Literature and Poetry/
Pesach

Nathan Alterman

The Kid of the Haggadah

There in the market place, bleating among the Billy goats and nannies,
Wagging his thin little tail—as thin as my finger—
Stood the Kid—downcast, outcast, the leavings of a poor man’s house,
Put up for sale without a bell, without even a ribbon, for just a couple of cents. 

 

Not a single soul in the market paid him any attention,
For no one knew—not even the goldsmith, the sheep-shearer—
That this lonesome little Kid would enter the Haggadah
And his tale of woe become a mighty song. 


But Daddy’s face lit up,
He walked over to pat the Kid’s forehead—and bought him.
And so began one of those songs
That people will sing for all history. 

 

The Kid licked Daddy’s hand,
Nuzzled him with his wet little nose;
And this, my brother, will make the first verse of the song:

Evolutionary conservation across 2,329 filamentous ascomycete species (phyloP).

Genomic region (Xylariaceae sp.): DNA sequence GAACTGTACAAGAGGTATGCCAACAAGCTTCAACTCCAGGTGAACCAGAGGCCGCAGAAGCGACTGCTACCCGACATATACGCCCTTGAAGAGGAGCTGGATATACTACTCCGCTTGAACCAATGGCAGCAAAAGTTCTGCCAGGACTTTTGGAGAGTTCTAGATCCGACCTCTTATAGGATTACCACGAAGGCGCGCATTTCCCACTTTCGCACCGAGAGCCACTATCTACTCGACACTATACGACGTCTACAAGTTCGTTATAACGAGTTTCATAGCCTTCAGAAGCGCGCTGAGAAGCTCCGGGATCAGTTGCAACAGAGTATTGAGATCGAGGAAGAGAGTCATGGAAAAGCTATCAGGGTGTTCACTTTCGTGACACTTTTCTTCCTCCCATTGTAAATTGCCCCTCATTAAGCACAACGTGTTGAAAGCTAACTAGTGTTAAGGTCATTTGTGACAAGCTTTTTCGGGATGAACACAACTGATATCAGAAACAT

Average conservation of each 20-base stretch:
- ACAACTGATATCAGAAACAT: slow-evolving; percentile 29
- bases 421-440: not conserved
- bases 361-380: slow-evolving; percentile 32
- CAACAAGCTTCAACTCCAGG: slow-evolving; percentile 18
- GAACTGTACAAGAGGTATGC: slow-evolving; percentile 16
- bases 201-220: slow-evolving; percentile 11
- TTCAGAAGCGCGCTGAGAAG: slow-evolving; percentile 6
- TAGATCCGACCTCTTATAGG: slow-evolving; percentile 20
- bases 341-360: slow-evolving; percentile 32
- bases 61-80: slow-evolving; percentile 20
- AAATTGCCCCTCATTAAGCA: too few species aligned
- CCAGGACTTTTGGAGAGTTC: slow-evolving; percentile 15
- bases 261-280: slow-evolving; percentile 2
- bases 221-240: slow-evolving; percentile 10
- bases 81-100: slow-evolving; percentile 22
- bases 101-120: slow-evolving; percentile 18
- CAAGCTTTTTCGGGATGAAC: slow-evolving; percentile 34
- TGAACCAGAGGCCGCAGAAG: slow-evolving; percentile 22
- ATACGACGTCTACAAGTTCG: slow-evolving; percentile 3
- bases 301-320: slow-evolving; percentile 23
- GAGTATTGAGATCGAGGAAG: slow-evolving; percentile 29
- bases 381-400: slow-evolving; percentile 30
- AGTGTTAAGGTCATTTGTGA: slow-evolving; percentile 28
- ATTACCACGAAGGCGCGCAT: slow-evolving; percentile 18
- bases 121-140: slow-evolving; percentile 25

“One only Kid, one only Kid, that my father bought for two zuzim.” 

 

It was a spring day, and the breezes danced;
Young girls winked and giggled, flashed their eyes;
While Daddy and the Kid walked into the Haggadah
To stand there together—small nose in large hand, large hand on small nose. 

 

To find in the Haggadah—
So full already of miracles and marvels—
A peaceful place on the last page,
Where they can hug each other and cling to the edge of the story. 

 

And this very Haggadah whispers,

"Join us…you’re welcome here … you belong,
Among my pages full of smoke and blood,
Among the great and ancient tales I tell.” 

 

So I know the sea was not split in vain,
Deserts not crossed in vain—
If at the end of the story stand Daddy and the Kid
Looking forward and knowing their turn will come. 

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